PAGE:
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Health concerns

As we age, our health declines. This can be a strong motivator to retire early, especially if you have significant health conditions that are only expected to worsen as you age. Working is already taxing, how can you keep up with work demands if you’re in poor health?

If you go this route though, it’s important to ensure you have enough money set aside to help you manage your health in the future. Without your work health benefits, you’ll have to have something else set up to help you cover prescription costs and potential surgeries. Enrolling in a health savings account (HSA) is a good option to consider.

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Job stress

Stress comes with the territory of being a working professional, but it could be harming you more than you think. According to the American Psychological Association, those exposed to chronically stressful environments — like working in high-pressure environments — can experience burnout. What does burnout feel like? Exhaustion, feeling negative or cynical and being less productive at work. And if you’re a teacher or health care worker, you’re at an even higher risk of developing burnout.

If this sounds all too familiar, it might be time to step away. Your health, both physical and mental, is more important than any job. You might even decide to retire early from your current profession and step into a less stressful part-time job. Whatever you decide, if your job is causing more stress than you can handle, early retirement may be the right path for you.

Family obligations

Many Americans who are nearing retirement may also be dealing with parents who are entering end-of-life care. Nearly 40% of those currently in the workforce are either serving as caregivers, or have in the past, says a 2021 survey by the Transamerica Center for Retirement Studies. This could be an important factor to consider if you’re on the fence about retiring early.

Caregiving responsibilities extend beyond aging parents, too. Maybe you have a spouse with complex medical needs, an ill family member or even a grandchild who needs babysitting. Whatever the case may be, supporting your family is an important job, one that could be more important than your professional one.

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Your spouse earns enough for you both

Why work when you don’t have to? Especially if you have any of the concerns above. If you have a partner with a substantial enough income to support you both, consider leaving your job behind and starting your retirement early.

Just make sure you’ve reached your full age of retirement, as outlined by the Social Security Administration. That way, you’ll get your maximum retirement benefits instead of the reduced amounts you’d get if you chose to retire before then. Your full retirement age could be 66 or 67 depending on the year you were born, so it’s important to know this information before committing to an early retirement and potentially losing out on your full benefit amounts.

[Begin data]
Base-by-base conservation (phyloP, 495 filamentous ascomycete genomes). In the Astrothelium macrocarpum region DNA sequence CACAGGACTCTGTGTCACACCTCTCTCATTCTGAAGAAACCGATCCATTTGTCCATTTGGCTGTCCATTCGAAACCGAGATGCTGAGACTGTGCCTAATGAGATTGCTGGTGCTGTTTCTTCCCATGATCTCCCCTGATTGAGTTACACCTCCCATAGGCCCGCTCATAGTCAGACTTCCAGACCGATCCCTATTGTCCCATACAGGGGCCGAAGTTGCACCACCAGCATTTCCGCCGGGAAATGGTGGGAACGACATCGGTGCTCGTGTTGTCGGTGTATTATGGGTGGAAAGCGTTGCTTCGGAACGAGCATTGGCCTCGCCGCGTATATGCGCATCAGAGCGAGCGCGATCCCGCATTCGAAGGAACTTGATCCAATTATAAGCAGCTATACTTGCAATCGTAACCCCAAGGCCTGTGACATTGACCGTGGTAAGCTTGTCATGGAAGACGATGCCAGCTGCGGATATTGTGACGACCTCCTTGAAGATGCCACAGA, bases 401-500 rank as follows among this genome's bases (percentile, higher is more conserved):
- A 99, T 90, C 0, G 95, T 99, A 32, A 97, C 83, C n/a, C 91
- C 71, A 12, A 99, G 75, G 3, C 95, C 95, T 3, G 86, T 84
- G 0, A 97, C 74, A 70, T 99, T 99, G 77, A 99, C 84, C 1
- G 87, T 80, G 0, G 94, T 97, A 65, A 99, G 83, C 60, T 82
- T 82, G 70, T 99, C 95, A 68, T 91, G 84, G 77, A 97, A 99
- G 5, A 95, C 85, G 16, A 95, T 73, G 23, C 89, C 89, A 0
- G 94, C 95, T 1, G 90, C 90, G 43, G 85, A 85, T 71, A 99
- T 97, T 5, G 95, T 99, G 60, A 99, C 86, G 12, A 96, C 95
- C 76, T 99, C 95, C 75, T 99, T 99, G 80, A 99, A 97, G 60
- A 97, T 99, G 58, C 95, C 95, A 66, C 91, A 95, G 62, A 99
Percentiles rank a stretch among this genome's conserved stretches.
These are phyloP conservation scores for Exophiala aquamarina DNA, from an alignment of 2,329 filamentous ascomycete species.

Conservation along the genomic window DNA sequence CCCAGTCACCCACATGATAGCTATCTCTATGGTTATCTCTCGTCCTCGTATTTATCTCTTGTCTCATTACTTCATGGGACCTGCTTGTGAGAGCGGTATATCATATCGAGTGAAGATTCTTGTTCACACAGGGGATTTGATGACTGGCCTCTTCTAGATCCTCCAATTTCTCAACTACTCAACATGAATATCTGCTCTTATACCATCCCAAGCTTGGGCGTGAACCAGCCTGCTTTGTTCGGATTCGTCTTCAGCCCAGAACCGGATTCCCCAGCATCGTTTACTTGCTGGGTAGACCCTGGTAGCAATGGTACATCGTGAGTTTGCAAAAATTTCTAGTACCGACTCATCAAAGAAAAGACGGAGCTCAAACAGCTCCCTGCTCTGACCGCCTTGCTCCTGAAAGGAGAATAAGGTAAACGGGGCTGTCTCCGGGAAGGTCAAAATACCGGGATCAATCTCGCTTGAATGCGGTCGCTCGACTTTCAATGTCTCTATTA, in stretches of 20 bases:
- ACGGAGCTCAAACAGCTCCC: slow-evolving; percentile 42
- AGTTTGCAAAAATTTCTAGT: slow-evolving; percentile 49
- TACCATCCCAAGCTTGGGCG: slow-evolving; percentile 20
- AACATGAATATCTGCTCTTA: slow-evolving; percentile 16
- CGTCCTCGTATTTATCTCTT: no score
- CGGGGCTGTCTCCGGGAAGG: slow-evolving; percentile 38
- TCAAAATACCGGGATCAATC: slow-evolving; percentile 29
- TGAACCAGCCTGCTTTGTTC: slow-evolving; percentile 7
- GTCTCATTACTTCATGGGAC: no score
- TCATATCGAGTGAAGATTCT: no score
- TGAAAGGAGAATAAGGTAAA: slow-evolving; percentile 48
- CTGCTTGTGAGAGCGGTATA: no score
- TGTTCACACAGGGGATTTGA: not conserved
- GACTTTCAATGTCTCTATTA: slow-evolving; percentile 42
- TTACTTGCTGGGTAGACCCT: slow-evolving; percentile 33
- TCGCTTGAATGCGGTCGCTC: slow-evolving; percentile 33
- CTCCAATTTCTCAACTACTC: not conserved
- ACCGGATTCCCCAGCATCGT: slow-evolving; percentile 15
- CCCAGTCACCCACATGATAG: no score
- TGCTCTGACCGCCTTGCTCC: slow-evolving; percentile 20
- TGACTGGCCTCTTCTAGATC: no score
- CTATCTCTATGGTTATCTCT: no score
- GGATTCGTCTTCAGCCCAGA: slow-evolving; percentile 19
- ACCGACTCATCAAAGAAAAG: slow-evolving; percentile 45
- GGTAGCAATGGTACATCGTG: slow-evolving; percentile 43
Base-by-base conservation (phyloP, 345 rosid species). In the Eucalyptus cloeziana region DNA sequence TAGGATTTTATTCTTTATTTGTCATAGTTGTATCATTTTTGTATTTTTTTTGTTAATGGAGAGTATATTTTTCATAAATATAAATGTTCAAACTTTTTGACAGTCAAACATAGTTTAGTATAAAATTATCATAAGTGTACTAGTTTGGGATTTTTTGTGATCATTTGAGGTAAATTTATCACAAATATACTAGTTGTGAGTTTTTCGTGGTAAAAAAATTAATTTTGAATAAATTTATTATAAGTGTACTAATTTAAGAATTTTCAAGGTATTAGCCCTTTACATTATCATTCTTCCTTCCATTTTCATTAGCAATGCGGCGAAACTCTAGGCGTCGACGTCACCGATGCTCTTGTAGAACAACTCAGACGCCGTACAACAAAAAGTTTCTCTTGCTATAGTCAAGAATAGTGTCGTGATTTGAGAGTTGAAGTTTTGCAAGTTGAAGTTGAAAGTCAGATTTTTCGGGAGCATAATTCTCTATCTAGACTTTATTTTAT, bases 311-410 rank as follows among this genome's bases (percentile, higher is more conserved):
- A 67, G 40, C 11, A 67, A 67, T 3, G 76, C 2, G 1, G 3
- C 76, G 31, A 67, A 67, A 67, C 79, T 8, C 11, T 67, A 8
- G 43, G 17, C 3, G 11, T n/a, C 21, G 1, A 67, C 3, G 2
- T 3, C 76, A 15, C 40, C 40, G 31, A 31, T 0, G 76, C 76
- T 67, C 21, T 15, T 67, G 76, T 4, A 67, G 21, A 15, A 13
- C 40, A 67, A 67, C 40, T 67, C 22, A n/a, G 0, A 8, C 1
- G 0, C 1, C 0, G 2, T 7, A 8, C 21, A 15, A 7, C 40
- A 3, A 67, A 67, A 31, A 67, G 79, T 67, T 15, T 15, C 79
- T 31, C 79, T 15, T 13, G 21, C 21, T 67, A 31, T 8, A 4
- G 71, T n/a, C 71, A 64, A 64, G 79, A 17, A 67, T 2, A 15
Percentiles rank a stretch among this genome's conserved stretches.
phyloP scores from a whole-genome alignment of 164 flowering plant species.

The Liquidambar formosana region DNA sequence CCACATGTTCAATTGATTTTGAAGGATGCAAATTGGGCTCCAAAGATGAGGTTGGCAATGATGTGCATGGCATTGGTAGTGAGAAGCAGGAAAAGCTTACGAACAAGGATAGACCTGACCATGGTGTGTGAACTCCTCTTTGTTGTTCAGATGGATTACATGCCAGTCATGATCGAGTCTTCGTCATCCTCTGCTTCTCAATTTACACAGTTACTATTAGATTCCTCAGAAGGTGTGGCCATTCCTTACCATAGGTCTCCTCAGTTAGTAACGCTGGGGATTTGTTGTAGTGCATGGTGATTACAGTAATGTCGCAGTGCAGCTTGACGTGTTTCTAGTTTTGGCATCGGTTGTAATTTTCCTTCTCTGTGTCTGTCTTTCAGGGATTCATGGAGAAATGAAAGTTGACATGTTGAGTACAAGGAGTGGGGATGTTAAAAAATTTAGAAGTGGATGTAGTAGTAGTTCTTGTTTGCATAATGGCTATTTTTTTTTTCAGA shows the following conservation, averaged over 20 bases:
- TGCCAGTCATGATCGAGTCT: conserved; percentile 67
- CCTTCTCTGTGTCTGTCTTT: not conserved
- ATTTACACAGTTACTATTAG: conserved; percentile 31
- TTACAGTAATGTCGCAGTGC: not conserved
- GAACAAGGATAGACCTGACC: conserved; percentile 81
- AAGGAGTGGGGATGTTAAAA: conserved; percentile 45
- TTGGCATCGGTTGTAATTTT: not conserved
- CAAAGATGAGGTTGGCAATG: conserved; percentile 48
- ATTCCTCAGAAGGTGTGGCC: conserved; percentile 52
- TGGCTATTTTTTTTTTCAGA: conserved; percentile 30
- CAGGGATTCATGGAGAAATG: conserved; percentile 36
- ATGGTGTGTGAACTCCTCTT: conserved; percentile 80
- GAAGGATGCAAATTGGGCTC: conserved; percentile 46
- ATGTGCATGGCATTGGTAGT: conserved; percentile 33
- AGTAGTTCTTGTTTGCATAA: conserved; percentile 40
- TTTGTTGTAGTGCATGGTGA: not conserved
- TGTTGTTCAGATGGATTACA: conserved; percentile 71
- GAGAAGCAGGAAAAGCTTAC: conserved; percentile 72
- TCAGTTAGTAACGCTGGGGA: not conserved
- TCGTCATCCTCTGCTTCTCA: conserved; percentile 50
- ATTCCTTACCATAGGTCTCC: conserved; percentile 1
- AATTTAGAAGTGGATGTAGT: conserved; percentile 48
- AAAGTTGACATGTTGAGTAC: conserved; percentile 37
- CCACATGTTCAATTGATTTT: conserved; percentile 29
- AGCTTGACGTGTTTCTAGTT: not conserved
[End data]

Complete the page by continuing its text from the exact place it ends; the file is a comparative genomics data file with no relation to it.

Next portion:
Work-life balance

Have you ever missed out on an event, trip or important family event because of work? Or maybe felt that you were more irritated with your partner, spouse or child because of work stress? You’re not alone. According to the American Institute of Stress, over 75% of American workers say job stress affects their personal relationships.

If you feel like your job has taken over your life and you’re struggling to keep up with your duties as a partner or parent, it might be time to consider leaving the workforce for good. It’s important to remember that you only get one shot at this life thing, so if your work-life balance scales lean 99% to the work side, it might be time to kick work off the scales entirely.

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Amy Legate-Wolfe Freelance contributor

Amy Legate-Wolfe is an experienced personal finance writer and journalist. She has a Bachelor of Arts in History from the University of Toronto, a Freelance Writing Certificate in Journalism from the University of Toronto Schools, and a Master of Arts in Journalism from Western University. Amy has worked for Huffington Post, CTVNews.ca, CBC, Motley Fool Canada, and Financial Post. She is skilled at analyzing trends and creating content for digital and print platforms. In her free time, Amy enjoys reading and watching British dramas on BritBox. She is a mother and dog-mom to a Wheaten Terrier.

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